Christmas seems like a never-ending season in stores. At home, the season is dependent on when you haul the boxes out of storage and when you pack it all away, and that is often dictated by energy and interest level, and by who might be coming to visit — and when.
Some people — very organized and enthusiastic Christmas revelers, have been thinking about this coming holiday since January. Someone like Charmaine Crosley, for example. She is the Christmas buyer, designer and partner at Sandra Sampson Interiors in Fort Worth. For her, Christmas is almost year-round.
She shops for the store and for her clients. For her special clients, she schedules the unboxing, the hanging and the decor, each year adding and tweaking what was done last year. It can take hours or days with a few helpers or a huge team. There are clients who have a Christmas tree in every room and a wreath on every door, Crosley says.
She began house-staging Nov. 13. Her busiest week is always the week before Thanksgiving as “people want their Thanksgiving guests to see their holiday decorations.” Her last day of house calls will be Dec. 13, even though there are the last-minute pleas for help. “We have to have a cut-off date,” she says apologetically. Crosley will still be busy finishing the custom wreaths and wrapping at the store. Plus, she has her own home to decorate.
She confesses she is often still at it on Christmas Eve. Her most elaborate effort for her own home was seven trees; but she usually confines herself to four. It all depends on the energy she has left when it comes time to do her own house, she says.
The company has become so involved with interior holiday design that it no longer does exterior lighting. Crosley charges by the hour for her services, and depending on the number of helpers she needs to bring and the extent of the decoration needed.
For the customers who simply want help decorating their tree, Crosley needs to know the size of the tree, what decorations are available and whether anything new is needed. She and her staff will bring an assortment of additions, and work with the homeowner and their budget to bring it all together.
Crosley has been working with one client for the past six years. The home is pictured here. She says this is one of her easiest clients, as the homeowner embraces every suggestion and wants everything that comes out of the box. She and Crosley are equals in their love of all things Christmas.
The front room is usually the office, but the desk is removed to make way for the Christmas tree that holds court in the front window of the house. It is the glamour tree. A more traditional red and green tree sits in the family room.
The silver and gold ornaments have been collected over the years, and the most recent additions were butterflies as they symbolize a person who recently passed away who was very dear to the homeowner. Snowflakes were hung in front of the windows and hand-painted Christmas pillows are scattered on the sofa. Even the artwork in the room is removed and replaced with Peggy Abrams Christmas-themed prints.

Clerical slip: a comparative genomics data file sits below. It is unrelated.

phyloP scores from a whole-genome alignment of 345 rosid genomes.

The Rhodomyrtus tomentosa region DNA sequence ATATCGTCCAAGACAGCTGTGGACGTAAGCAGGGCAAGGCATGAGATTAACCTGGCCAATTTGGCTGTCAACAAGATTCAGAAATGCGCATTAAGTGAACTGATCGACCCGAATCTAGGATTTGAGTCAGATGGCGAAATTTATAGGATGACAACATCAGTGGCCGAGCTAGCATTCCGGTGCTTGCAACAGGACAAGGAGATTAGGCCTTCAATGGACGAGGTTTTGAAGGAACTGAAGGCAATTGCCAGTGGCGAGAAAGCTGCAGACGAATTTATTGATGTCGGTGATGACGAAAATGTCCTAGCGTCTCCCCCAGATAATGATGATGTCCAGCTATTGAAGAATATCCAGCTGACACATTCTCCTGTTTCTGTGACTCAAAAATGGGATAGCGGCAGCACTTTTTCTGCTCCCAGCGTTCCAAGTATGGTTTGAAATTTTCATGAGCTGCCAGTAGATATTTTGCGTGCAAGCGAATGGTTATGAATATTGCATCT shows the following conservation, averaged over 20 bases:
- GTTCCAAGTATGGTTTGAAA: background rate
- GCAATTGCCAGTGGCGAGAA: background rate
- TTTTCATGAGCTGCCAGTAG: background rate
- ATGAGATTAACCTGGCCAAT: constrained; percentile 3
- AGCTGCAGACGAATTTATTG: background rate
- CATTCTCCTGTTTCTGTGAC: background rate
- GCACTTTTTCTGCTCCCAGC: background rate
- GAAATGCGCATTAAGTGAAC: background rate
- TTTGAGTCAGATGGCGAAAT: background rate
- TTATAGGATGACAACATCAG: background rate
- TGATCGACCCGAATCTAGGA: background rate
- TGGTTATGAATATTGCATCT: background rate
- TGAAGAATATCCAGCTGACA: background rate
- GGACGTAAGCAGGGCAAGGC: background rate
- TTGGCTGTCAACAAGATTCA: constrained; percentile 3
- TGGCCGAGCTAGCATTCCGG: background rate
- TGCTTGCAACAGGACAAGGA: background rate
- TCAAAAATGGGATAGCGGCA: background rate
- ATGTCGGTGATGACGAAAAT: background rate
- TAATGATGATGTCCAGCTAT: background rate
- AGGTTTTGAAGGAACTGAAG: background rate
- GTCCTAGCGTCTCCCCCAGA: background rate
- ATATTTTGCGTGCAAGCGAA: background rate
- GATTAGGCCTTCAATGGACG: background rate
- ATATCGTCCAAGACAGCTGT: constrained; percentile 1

The centerpiece in the dining room was given the addition of battery-controlled candles ($75 for two) that not only look real, but also have a timer. Small wreaths in the same soft colors were attached to the back of the upholstered chairs.
The elaborate garland that twines down the staircase is new and shows a bit of the color shift that includes teal and bronze ornaments. Crosley estimates the garland is 28 feet long, as it also traverses the upstairs landing, and up to 400 ornaments and picks are attached to the greenery. The homeowner’s only instructions were “work your magic, make it pretty,” Crosley says.
A large hallway cabinet was employed for the first time. The doors were opened and a holiday tableau was arranged with plates, silver trees and artichokes, and wreaths were hung on the open cabinet doors.
In the family room, multiple Santas vie for attention; the life-size one moves, the ones in wreaths on the French doors recite “The Night Before Christmas” or play Christmas carols. This is the room where presents are opened and the traditional colors of red and green are lavishly spread around.
The holiday pillows, a decorating device Sandra Williams (the Sandra in Sandra Sampson) calls “instant Christmas,” were brought one year for the homeowner to pick through. She wanted them all. “They have really cute names — Reindeer McQueen and Skates Spade,” says Crosley.
Even the kitchen gets the holiday treatment. Little gingerbread houses, which began life as ornaments, are place under glass pastry domes, and kitchen-themed Santas are clustered in a corner. A magnetic Santa print covers the dishwasher.
The dog corner gets decorated, and so does the outdoor patio. The decorations stop at the pool. This year, though, there is still the back fence to address. Crosley thinks this may be the year that they cross the water and take on the privacy fence.
Come January, she and her team will be back to wrap each ornament in tissue and box it all up. Then Crosley will begin thinking about Christmas all over again.
Gaile Robinson is a freelance writer whose work has appeared in the Los Angeles Times, The Dallas Morning News and Fort Worth Star-Telegram.